Brown Hare Portrait

 

Fine Art Watercolour Paper
Giclee Prints
Size: 275mm x 345mm

£35.00

Original Painting Medium: Graphite Pencil
Scientific Name: Lepus europaeus
Region: United Kingdom

Hares are handsome creatures and the reference for the hare in my pencil drawing was kindly provided by Wildlife Photographer John Palmer.

'Mad as a March Hare' refers to the boxing antics of hares during Springtime.  During the Springtime a male hare, known as a buck, can often be seen chasing a female, a doe. If the female is unreceptive: in order to defend herself, she will sometimes retaliate by standing on her hind legs and appear to engage in a boxing fight with the buck.  John has described how he has sat for hours watching such antics; his wildlife photographs are stunning and I look forward to producing a series of hare portraits in the not too distant future.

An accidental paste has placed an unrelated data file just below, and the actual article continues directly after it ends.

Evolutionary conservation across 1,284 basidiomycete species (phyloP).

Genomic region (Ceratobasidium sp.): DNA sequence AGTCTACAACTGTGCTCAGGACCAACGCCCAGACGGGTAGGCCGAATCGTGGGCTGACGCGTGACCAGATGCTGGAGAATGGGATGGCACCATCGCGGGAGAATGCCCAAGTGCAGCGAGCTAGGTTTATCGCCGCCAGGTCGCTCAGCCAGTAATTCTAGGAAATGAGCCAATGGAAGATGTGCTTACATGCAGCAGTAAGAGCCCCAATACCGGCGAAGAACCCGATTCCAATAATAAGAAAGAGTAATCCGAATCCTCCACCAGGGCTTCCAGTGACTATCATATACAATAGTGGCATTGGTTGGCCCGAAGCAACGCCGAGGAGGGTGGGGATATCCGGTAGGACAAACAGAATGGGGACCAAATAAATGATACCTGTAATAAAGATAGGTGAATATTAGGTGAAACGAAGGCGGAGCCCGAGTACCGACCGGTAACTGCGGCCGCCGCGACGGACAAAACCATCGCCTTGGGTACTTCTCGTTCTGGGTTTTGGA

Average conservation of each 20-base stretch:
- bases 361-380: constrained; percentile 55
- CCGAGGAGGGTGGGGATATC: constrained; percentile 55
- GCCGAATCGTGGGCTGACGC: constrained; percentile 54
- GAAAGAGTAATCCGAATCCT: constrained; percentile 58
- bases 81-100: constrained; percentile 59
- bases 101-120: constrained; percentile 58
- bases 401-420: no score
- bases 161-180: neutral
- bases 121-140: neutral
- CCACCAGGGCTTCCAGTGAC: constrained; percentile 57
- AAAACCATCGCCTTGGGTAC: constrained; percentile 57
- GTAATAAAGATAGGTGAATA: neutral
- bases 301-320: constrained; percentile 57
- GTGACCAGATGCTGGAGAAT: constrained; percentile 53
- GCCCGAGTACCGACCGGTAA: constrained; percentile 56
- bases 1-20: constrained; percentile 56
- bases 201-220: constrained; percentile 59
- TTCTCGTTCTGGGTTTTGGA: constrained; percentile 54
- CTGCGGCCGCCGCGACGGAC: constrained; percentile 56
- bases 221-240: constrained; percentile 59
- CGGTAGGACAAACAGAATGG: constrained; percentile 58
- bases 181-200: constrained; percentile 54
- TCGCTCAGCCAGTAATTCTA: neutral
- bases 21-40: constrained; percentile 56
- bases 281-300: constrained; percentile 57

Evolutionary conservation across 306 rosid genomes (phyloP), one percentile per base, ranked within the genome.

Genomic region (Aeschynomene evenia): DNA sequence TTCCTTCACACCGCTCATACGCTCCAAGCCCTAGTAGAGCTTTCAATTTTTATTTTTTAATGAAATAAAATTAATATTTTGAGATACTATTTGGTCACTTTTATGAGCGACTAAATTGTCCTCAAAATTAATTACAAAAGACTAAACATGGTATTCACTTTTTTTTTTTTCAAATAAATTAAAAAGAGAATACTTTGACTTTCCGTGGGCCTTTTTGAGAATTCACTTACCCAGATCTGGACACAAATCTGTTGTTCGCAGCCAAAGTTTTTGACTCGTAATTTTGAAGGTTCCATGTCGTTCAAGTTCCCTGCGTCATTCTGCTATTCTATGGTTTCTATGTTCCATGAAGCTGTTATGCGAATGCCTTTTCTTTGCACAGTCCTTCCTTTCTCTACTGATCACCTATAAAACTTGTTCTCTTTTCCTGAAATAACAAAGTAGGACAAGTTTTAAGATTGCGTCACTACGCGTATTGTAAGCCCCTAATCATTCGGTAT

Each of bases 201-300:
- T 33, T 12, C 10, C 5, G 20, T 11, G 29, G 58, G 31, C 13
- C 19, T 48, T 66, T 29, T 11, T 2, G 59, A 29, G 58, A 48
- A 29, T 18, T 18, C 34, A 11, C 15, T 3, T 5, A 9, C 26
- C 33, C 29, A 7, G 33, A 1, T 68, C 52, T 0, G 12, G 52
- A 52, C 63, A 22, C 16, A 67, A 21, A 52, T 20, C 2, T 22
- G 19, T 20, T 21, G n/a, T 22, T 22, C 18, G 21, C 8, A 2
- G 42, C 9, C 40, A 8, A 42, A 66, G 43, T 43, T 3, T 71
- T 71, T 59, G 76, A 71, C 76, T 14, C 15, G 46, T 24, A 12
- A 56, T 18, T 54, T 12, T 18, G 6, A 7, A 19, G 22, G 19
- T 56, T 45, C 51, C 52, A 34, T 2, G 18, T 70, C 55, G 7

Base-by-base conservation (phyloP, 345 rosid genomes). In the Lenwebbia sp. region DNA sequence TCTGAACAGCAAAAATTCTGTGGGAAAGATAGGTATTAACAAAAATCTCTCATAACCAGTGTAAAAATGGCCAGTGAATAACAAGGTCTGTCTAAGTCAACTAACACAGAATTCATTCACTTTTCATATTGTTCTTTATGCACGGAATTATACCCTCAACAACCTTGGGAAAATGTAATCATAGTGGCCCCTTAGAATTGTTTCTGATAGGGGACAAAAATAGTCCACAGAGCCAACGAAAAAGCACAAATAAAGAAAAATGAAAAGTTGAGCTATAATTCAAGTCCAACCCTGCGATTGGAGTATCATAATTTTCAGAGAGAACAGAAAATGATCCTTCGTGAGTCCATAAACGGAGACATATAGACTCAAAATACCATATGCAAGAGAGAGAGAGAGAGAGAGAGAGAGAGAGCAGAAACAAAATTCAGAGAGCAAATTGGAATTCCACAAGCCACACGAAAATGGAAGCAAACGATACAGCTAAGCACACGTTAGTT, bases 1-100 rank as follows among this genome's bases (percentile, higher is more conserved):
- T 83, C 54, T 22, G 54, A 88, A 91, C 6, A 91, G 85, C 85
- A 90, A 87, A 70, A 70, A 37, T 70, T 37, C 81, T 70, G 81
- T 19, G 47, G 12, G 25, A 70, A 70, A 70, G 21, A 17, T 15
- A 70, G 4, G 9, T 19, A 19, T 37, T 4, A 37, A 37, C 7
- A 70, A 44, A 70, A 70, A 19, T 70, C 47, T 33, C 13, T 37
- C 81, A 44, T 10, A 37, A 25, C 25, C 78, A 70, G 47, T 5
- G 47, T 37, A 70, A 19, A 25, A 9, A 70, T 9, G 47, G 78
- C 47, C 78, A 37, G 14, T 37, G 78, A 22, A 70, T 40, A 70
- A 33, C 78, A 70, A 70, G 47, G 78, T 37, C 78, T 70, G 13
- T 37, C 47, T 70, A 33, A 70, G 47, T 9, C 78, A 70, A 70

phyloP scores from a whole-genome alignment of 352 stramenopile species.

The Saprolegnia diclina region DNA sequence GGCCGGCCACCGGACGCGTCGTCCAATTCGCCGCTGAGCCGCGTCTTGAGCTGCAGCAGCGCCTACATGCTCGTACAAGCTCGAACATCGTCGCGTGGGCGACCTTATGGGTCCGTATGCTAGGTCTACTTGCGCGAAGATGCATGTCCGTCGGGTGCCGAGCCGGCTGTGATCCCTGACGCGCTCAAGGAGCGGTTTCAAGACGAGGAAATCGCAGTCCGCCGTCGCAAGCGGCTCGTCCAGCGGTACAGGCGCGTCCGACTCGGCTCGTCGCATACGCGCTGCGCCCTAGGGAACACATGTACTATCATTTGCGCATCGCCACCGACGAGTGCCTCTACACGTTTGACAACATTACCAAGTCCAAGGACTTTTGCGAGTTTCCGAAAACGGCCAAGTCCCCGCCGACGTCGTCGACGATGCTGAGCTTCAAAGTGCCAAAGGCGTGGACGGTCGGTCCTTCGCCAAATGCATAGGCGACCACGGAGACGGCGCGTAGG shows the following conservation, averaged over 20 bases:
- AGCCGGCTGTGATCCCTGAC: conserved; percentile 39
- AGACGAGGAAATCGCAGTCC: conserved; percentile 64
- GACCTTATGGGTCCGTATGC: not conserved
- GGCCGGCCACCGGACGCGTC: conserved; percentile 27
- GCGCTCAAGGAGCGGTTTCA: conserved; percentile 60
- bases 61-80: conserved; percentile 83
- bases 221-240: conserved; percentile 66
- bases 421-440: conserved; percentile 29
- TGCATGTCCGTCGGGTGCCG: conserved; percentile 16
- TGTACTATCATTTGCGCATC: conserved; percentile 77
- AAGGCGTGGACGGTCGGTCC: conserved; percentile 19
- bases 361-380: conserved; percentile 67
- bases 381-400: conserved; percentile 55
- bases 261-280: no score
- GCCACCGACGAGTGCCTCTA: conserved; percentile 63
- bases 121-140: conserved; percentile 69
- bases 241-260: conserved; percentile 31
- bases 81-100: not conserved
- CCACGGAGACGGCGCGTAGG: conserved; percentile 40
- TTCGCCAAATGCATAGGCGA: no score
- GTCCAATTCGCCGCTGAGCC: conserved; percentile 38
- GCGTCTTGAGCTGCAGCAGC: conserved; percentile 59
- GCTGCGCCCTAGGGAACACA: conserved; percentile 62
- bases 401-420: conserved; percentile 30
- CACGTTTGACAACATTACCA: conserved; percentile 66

The Brown Hare is the harbinger of Spring and is held in high esteem by many people:  to country folk they were mystical and mysterious and for hundreds of years there have been many old customs and beliefs associated with hares.  Hares are often portrayed in churches and cathedrals with beautiful carvings and drawings depicting a hare sat gazing up at the moon.

The Brown Hare is found in most parts of Britain but numbers decreased drastically due to hunting and the industrialisation in farming during the 70's and 80's.  The hare is a rare sight especially in Ireland, where it is hunted with dogs, and it is almost absent from the Scottish Highlands, where they are slaughtered in the 1,000's in order  to protect the grouse shooting moors.   After the water vole, it is the species of mammal in Britain that has undergone the greatest decline in numbers. The Brown Hare has now been added to the list of vulnerable species.

Despite this hares continued to be shot, hunted and coursed across the UK simply for 'fun and sport'. Unlike all other 'game' species, there is no close season. In England, Brown hares now have legal protection but in Ireland 'hare coursing' still continues.

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© 2018 Susan Shimeld